Joan Laporta has hinted at running for Barcelona President in the future, before criticising the current regime once more for ‘destroying’ the club.
Laporta served from 2003 to 2010, before being replaced by former Vice-President and supporter Sandro Rosell, who he has since been critical of.
With Rosell confirming his intention to stand for re-election in 2016, Laporta was today asked if he would also consider coming in for the vote.
“Sometimes I come to think seriously about the possibility of re-introducing myself when there are elections, but I have not yet decided. I have to value this at a family and professional level,” reflected the 50-year-old lawyer by profession, before taking the chance to have another dig at Rosell.
“His first decision was to remove Johan Cruyff as honorary President and then sue me and my fellow directors for €47m for failing to manage Barca well.
“When players claim such things [as Gerard Pique did this week], it is because there has been a passivity, things that have not been done, decisions that have not been taken or worked.
“They have engaged in destroying the things we did with great effort and hard work. Consciously, in a spirit of revenge, resentment.
“I worry that there are people so twisted and without gratitude are allowed to dedicate themselves to destroying the best club in history’s reputation and legacy.”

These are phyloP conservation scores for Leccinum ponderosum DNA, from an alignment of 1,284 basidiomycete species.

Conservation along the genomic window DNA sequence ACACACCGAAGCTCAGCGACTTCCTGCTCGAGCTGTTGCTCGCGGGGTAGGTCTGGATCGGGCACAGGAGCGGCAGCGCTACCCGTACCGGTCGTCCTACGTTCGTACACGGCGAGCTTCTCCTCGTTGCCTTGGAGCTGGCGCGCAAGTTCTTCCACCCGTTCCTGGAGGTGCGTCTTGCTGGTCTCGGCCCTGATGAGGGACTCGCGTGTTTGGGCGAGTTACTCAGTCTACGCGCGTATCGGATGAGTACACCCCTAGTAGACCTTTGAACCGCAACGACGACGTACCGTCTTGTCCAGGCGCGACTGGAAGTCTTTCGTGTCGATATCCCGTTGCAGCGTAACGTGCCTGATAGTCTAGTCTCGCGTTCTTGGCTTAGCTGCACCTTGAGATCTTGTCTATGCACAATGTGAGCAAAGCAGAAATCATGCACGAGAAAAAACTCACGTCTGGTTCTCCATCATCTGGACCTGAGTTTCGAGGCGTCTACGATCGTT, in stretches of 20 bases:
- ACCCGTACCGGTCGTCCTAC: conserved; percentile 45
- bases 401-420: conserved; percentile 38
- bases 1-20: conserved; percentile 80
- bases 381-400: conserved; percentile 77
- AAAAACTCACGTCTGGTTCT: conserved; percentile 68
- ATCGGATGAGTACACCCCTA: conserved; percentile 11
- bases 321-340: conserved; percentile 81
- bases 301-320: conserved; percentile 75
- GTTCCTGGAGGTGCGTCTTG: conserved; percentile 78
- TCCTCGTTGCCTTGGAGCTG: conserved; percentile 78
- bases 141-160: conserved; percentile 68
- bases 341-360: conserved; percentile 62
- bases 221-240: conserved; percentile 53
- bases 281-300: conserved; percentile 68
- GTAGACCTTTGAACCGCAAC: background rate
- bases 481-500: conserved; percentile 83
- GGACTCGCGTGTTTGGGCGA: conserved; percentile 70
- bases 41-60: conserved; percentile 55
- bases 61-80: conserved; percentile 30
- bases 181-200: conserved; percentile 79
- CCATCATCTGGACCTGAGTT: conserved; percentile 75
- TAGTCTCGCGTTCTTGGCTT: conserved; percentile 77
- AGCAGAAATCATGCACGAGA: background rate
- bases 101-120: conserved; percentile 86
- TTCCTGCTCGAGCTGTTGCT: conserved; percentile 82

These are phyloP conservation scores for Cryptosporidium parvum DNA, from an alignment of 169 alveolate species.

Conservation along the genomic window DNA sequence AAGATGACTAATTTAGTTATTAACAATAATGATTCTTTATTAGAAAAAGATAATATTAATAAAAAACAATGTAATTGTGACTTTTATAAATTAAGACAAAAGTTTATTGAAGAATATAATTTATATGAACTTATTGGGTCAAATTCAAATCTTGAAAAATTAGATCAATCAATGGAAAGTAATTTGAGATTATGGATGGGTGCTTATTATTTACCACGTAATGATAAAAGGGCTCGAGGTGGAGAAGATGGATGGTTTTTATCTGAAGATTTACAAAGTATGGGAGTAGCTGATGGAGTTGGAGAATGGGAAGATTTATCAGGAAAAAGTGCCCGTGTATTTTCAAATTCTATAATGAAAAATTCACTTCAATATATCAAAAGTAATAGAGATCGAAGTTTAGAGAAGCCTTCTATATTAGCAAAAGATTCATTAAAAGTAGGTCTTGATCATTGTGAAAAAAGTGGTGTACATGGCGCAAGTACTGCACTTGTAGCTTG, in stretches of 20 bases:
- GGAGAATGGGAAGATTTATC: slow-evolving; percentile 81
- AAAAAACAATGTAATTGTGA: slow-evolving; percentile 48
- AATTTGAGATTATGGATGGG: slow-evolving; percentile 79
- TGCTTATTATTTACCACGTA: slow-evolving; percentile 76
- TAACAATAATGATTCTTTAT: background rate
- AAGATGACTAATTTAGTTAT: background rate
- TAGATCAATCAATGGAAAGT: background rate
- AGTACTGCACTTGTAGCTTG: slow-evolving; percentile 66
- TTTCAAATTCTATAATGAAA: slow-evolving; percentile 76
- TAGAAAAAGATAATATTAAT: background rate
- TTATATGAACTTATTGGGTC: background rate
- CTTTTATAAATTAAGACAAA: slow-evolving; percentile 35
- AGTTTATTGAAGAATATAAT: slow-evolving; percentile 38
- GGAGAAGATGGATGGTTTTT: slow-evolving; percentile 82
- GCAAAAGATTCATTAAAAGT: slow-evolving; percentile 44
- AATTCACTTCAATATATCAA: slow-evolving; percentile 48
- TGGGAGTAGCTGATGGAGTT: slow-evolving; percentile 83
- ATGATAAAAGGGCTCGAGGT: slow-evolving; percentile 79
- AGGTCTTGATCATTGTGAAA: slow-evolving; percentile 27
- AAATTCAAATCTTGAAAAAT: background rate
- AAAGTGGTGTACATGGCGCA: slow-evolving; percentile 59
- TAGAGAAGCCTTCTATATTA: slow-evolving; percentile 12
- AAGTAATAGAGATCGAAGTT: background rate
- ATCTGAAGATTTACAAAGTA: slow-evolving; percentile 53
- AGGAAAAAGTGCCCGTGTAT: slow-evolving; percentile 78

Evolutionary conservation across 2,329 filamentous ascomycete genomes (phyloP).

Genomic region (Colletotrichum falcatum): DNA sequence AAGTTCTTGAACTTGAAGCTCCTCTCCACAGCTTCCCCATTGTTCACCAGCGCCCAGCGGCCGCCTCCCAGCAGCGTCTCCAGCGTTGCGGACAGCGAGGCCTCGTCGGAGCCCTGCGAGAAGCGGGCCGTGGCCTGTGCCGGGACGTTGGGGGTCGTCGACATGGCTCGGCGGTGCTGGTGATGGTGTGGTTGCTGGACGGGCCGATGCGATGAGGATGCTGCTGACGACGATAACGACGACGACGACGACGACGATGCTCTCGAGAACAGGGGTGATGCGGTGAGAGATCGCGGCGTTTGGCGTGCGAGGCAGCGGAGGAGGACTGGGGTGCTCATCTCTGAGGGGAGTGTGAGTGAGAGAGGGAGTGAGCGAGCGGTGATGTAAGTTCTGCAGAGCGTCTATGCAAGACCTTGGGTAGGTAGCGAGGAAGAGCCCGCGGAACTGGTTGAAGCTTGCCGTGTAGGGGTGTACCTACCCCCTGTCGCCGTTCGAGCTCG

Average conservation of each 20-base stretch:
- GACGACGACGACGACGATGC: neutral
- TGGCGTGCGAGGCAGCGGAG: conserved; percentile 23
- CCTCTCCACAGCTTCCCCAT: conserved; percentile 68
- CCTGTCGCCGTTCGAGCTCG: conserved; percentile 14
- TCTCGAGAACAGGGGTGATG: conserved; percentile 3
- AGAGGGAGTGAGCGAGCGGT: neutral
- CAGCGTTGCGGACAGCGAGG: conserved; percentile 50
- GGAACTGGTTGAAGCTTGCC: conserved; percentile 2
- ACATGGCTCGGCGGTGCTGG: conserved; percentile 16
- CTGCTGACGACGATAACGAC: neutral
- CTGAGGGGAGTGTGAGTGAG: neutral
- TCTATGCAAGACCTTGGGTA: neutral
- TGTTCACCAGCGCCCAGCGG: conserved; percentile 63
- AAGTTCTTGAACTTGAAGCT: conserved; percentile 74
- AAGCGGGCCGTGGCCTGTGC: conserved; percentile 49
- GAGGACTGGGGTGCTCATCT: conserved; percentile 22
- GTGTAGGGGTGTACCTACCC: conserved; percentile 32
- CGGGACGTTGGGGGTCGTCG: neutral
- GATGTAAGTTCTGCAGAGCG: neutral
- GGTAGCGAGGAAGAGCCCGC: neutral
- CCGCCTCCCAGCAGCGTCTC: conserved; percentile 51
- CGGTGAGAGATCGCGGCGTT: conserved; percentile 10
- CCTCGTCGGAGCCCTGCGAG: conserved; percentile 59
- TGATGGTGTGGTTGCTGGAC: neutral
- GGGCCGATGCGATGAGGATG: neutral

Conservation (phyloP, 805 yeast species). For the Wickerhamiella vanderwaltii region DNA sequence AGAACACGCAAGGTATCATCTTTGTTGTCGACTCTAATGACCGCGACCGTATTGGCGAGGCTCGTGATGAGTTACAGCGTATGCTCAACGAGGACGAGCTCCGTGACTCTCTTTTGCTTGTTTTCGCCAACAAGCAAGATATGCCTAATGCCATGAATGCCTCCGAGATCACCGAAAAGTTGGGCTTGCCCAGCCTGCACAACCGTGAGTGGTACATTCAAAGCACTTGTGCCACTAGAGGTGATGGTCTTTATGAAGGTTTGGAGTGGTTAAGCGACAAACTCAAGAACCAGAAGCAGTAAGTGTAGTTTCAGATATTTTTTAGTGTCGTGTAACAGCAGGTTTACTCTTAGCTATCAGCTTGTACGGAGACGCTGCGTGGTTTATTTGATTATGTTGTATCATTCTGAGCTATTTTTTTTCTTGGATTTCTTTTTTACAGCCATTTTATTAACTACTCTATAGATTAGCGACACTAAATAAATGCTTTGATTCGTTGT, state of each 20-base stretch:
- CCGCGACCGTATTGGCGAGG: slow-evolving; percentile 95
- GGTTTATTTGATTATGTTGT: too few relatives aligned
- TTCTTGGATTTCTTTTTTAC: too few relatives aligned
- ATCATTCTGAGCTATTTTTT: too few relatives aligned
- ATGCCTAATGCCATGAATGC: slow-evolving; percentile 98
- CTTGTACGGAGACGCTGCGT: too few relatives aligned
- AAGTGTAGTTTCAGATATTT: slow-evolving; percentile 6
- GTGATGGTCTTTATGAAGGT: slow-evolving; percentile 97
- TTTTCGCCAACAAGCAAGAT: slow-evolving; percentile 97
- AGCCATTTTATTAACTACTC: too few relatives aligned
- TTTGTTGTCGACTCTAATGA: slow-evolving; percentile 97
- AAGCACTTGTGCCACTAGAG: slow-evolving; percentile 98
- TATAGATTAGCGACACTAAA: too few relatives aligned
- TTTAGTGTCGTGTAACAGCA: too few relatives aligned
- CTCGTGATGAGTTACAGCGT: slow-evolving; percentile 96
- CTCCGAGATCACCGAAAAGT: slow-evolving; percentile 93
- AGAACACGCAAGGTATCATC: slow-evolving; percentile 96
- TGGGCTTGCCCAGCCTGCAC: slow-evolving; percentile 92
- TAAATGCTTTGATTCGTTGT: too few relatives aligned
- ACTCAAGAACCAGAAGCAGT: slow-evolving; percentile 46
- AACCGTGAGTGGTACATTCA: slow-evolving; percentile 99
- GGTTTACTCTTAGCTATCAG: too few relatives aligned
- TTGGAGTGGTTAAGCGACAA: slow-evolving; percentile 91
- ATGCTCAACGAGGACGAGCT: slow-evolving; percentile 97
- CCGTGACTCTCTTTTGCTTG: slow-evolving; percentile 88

One such decision Laporta used as an example was replacing Pep Guardiola with Tito Vilanova.
“He was named as a solution out of the anxiety caused in looking for Pep’s successor. They were in a hurry.
“Tito is a good Coach with great knowledge, a great student of Pep, but he needed to have a period of adaptation prior to do what he is doing now.
“And then he had the great misfortune to fall ill again.
“Temporarily replacing him during treatment for cancer with Jordi Roura? It’s hard to make a decision, but you have to take it.
“What surprised me was that a more forceful decision was not taken in the key moment of the season when we were in the Champions League, whilst protecting the economic interests of Tito.
“Tito, to reassure him, should have secured his contract and waited for a full recovery, because it would have been difficult for him to lead the club in his situation.
“We had to say, ‘Tito, you recover absolutely, you relax, do not suffer for nothing.
“‘We will respect the contract with you, but we will incorporate a professional that we believe is prepared to handle this situation until the end of the season’.”